In observance of the International Migrants Day, Dec 18
Conventional wisdom holds that immigration policies, restrictive or receptive, have sizeable effects on the flow of migrants into a given country. Leaders in several countries have displayed this thinking in recent years when suddenly closing their borders (for example, in Hungary); building walls (as in the US); or, by contrast, accepting refugees without visas (Jordan). But host nation policies are not the only or even the main driver of migration. In fact, the list of factors driving the decision to migrate is long. They include access to healthcare or labor markets, the skill of the migrant, the presence of networks and family, distance and contiguity, a collapsing economy, and an encroached conflict at home are among the many pull and push factors that play a role in explaining migration flows (Ozden and Wagner, 2018). Hence, the question of whether “border policies” (policies affecting the entry and/or exit of migrants in a given country) or push and pull factors are more decisive remains an open—and critical policy—question with regard to the current exodus of Venezuelans, an estimated 4.6 million of whom have left the country since 2015 (according to R4V 2019).
Let’s look at the best data we have: from January 2015 to late 2017, flows of Venezuelan migrants were steady but low. Countries first displayed receptive policies such as open borders or the granting of temporary special entry permits and/or visas.During that period, we observe what appears to be little sensitivity of flows to country policies during this period. As the crisis deepened and the exodus widened by 2018, countries shifted to more restrictive policies in response, including deadlines for temporary permits, additional requests for existing visas or passports, the requirement of new visas, ceasing to accept national ID cards, and the outright closing of borders. In this second period we observe greater (if variable) sensitivity of flows associated with policy changes.In fact, we find events where receptive polices are followed by decreasing inflows (Colombia, December 2018) and restrictive policies with increasing inflows (Peru, March 2019). We also find positive and negative net flows following restrictive and receptive policies, making difficult to tease out a firm conclusion (see Figure 1).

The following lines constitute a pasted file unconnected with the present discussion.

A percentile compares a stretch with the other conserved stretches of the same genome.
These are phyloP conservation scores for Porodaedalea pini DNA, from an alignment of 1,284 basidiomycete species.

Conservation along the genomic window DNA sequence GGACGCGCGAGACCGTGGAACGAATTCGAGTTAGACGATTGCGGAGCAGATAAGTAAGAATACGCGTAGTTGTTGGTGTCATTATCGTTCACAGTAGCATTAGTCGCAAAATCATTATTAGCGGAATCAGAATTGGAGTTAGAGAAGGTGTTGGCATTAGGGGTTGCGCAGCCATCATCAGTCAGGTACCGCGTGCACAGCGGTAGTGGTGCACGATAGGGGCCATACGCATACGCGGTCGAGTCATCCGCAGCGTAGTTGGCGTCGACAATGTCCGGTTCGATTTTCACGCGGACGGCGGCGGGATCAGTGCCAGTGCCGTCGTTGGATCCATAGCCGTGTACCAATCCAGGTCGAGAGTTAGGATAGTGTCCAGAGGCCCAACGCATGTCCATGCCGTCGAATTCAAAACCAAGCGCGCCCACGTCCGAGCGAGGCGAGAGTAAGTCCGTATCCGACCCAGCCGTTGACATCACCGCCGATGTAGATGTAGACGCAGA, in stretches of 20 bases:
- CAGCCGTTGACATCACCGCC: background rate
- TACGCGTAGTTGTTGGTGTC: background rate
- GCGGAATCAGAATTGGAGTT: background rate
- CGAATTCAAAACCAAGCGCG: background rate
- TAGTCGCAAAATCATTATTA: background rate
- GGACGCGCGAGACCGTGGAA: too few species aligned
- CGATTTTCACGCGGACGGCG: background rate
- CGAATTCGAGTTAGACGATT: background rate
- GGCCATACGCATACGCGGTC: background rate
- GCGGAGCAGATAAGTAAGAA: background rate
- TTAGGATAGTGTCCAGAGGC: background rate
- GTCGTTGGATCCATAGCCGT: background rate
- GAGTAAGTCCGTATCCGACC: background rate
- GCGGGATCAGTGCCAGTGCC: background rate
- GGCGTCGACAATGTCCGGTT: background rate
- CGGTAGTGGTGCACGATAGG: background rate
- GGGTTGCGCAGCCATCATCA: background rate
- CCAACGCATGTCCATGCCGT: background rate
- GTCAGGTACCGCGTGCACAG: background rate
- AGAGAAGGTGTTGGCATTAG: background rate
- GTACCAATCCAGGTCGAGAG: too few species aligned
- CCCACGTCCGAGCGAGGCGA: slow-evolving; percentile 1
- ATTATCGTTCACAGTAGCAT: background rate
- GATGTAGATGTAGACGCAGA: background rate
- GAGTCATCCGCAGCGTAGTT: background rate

Figure 1: Policy shifts and net flow of migrants in Colombia, Ecuador and Peru
Looking closer to the migrants flow data, taking all five episodes of restrictive policies in Ecuador and Peru (Colombia did not implement restrictive policies), four are linked with increases in the balance of migrants during the month prior to their implementation and one with decreases in net flows. Of the five receptive policies in Colombia and Peru (Ecuador did not implement receptive policies), two are associated with increases and three with decreases in net flows prior to the implementation of the interventions. The magnitude of average changes to net flow varies widely per episode, from several hundred migrants to several tens of thousands. If we conduct the same migration analysis for the period of one month following the implementation, results continue to depict an inconclusive pattern.
In conclusion, there is no clear relationship between flows of migrants and policy shifts in the context of the Venezuelan crisis. If anything, it seems that policies might respond to flows as much as flows responding to policies. The perception that restrictive policies successfully restrict inflows of migrants needs to be revisited, at least in the Venezuelan context. For example, a recent study by the World Bank estimates that more than half of Venezuelan migrants to Peru move within and across its borders for family reunification and labor opportunities conditions, regardless of the actual entry policy. Beyond border policies, more attention needs to be paid to interventions successfully affecting the pull and push factors in Venezuela and host countries.